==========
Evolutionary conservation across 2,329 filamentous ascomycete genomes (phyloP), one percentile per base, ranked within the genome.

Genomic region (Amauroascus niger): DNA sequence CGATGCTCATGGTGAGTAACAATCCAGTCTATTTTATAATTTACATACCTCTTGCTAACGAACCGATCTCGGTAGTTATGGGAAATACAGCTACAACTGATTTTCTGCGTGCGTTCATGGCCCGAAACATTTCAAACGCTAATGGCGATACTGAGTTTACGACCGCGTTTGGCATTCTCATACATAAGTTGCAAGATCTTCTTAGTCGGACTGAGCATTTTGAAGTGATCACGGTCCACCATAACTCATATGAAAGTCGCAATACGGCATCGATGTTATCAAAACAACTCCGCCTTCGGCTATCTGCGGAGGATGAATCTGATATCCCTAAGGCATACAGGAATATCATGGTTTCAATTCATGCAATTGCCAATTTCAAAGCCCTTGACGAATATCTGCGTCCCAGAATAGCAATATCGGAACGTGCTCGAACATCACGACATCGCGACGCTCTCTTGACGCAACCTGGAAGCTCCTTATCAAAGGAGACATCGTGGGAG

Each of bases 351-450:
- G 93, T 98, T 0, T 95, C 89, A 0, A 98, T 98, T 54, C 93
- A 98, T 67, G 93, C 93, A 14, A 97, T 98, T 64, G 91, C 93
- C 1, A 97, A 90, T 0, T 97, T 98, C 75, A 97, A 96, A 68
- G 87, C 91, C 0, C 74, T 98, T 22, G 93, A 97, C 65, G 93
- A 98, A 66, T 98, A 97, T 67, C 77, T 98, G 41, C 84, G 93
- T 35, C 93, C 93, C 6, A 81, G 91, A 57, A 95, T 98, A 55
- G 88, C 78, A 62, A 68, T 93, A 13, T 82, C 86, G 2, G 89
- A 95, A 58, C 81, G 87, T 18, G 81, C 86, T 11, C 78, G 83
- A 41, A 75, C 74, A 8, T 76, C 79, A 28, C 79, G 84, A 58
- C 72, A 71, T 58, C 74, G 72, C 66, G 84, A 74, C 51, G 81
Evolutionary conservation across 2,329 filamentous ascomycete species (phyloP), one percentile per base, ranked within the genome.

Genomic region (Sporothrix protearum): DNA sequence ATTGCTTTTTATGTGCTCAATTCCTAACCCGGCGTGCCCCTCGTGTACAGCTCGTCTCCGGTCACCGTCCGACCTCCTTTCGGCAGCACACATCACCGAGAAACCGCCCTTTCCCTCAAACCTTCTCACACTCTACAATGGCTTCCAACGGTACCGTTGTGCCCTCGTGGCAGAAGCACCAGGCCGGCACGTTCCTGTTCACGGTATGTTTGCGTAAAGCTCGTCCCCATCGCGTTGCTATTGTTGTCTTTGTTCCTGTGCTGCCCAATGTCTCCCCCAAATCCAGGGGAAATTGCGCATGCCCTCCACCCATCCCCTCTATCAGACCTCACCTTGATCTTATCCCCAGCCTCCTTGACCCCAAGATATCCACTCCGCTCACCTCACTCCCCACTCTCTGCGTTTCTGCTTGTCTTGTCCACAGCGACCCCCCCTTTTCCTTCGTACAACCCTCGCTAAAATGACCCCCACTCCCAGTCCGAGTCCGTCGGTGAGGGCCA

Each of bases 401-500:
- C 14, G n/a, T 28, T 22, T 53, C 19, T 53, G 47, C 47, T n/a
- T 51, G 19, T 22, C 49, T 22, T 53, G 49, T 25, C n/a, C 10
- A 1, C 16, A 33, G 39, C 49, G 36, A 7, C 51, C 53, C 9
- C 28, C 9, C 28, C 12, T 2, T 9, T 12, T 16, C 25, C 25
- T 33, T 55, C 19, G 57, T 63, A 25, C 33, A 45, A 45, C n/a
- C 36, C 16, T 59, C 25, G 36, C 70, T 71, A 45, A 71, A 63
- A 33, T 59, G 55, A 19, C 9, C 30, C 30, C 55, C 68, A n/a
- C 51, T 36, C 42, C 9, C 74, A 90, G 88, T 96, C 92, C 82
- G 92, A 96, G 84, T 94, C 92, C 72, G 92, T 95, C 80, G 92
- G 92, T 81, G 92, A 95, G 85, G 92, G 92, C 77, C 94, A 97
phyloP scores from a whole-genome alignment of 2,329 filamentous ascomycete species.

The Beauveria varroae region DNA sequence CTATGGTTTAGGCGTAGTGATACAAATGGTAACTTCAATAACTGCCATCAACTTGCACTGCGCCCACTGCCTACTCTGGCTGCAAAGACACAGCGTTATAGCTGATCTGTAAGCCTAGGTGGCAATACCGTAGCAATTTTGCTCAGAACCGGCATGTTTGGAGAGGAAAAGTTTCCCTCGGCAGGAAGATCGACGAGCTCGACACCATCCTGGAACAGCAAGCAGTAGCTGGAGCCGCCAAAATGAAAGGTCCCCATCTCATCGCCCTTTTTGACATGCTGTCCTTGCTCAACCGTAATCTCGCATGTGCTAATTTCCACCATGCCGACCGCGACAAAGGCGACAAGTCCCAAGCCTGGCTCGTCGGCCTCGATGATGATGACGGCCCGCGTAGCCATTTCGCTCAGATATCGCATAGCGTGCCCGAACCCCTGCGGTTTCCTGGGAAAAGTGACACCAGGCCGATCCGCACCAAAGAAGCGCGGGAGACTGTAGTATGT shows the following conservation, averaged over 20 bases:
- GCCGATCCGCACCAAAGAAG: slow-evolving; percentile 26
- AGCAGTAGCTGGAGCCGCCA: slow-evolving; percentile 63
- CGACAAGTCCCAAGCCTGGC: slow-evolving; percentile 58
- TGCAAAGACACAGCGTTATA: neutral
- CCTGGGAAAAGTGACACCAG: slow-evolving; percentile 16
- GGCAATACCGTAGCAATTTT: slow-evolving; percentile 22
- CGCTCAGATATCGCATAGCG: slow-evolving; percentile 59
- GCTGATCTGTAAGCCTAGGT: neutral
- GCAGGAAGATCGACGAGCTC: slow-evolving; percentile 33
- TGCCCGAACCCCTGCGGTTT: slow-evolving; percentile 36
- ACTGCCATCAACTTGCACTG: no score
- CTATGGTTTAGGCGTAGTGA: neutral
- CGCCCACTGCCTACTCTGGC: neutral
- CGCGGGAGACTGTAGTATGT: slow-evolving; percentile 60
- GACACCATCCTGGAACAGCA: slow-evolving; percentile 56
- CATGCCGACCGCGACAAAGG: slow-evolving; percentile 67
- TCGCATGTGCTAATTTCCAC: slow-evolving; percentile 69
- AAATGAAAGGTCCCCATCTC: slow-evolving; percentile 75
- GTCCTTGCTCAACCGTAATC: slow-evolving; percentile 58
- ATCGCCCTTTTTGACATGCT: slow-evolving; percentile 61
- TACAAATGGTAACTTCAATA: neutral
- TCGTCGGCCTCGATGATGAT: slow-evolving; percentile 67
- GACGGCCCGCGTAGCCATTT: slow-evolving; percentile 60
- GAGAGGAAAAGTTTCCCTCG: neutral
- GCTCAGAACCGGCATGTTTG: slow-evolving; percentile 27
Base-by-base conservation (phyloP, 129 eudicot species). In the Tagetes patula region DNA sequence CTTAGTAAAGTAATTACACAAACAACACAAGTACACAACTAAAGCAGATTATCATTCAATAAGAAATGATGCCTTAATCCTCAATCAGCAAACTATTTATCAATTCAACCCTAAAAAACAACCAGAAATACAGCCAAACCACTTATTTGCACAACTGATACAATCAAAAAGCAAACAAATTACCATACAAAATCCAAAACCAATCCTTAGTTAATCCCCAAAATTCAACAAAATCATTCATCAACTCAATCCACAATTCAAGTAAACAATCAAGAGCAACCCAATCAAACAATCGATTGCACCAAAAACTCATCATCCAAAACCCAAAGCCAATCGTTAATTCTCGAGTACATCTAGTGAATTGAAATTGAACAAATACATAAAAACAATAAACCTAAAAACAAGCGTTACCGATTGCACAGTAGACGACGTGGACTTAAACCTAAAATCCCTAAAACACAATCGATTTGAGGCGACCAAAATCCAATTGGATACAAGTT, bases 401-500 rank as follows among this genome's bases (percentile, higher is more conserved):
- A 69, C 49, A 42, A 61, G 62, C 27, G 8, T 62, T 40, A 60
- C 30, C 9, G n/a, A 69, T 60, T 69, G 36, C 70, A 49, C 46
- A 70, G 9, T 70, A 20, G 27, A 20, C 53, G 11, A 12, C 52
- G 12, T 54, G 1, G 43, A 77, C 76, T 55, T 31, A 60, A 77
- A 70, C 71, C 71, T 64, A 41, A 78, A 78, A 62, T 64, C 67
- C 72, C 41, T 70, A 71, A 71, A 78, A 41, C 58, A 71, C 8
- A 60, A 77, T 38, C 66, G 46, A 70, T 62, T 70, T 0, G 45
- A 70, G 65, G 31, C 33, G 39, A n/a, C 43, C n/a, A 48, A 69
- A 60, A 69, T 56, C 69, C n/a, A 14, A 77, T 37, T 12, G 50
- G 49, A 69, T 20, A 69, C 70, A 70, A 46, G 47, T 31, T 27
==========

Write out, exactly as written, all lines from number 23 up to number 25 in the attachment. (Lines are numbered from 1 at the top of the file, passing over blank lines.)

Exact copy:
- A 33, T 59, G 55, A 19, C 9, C 30, C 30, C 55, C 68, A n/a
- C 51, T 36, C 42, C 9, C 74, A 90, G 88, T 96, C 92, C 82
- G 92, A 96, G 84, T 94, C 92, C 72, G 92, T 95, C 80, G 92